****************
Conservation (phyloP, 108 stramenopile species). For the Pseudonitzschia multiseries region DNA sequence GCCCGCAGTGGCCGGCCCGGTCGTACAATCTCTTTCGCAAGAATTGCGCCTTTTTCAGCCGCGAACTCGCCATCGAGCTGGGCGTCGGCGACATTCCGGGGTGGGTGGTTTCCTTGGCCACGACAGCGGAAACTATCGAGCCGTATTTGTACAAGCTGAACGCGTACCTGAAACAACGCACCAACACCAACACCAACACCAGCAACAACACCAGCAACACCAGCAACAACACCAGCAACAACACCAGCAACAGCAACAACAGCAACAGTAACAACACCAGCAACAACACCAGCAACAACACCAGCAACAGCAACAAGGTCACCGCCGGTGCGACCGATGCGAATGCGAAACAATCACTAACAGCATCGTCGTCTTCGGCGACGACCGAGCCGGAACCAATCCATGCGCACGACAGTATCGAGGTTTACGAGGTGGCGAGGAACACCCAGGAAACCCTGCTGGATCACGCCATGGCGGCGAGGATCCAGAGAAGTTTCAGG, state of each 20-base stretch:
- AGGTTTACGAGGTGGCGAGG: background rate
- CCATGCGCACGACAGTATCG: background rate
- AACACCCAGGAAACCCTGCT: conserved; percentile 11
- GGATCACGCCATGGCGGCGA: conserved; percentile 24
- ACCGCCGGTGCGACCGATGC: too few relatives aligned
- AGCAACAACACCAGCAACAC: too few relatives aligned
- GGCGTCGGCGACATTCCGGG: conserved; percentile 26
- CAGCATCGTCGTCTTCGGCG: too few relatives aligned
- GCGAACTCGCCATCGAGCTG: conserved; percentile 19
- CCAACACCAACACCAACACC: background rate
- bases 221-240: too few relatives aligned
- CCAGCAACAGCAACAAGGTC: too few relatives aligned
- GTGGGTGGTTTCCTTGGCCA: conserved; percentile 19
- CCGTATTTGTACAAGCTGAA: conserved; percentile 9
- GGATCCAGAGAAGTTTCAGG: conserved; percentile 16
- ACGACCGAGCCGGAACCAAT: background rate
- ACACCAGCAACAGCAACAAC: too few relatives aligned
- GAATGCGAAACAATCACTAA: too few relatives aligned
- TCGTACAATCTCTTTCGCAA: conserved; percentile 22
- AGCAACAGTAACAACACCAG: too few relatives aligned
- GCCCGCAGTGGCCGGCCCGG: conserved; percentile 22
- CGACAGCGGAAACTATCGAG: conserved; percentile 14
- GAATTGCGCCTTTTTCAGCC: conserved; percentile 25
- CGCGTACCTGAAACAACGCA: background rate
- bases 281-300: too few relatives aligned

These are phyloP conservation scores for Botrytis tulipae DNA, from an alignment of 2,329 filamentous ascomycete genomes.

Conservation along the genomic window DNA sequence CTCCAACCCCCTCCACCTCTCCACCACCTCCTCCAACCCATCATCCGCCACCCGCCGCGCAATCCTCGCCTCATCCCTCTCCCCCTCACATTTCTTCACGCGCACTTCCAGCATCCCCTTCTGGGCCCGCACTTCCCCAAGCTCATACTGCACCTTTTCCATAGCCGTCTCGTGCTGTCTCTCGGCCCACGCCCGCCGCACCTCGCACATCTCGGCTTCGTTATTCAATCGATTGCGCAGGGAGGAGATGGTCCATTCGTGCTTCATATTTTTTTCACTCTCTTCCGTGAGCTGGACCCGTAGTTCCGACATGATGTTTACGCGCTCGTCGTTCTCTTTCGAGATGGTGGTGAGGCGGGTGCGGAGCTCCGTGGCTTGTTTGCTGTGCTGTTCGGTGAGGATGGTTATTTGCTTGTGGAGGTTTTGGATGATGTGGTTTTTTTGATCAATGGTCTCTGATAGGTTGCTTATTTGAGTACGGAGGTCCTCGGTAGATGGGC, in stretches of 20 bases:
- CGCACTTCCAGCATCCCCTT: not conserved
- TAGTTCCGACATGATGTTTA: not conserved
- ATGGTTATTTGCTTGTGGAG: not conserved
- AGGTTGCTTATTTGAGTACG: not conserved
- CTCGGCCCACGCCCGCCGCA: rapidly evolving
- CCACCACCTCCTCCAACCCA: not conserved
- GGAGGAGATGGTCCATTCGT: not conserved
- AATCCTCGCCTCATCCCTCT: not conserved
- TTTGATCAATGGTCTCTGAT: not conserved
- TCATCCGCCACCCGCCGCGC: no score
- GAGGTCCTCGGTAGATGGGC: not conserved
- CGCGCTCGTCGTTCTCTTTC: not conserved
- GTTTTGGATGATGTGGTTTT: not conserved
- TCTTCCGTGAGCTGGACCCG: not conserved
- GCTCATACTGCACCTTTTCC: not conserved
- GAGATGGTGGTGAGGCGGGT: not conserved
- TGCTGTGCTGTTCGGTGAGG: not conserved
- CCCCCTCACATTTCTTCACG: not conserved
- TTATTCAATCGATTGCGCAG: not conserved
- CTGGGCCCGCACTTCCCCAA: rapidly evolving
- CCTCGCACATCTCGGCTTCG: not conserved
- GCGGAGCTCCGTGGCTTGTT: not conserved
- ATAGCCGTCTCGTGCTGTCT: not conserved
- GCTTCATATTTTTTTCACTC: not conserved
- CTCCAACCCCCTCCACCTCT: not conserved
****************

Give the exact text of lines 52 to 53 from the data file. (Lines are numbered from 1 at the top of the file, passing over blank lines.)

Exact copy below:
- GCTTCATATTTTTTTCACTC: not conserved
- CTCCAACCCCCTCCACCTCT: not conserved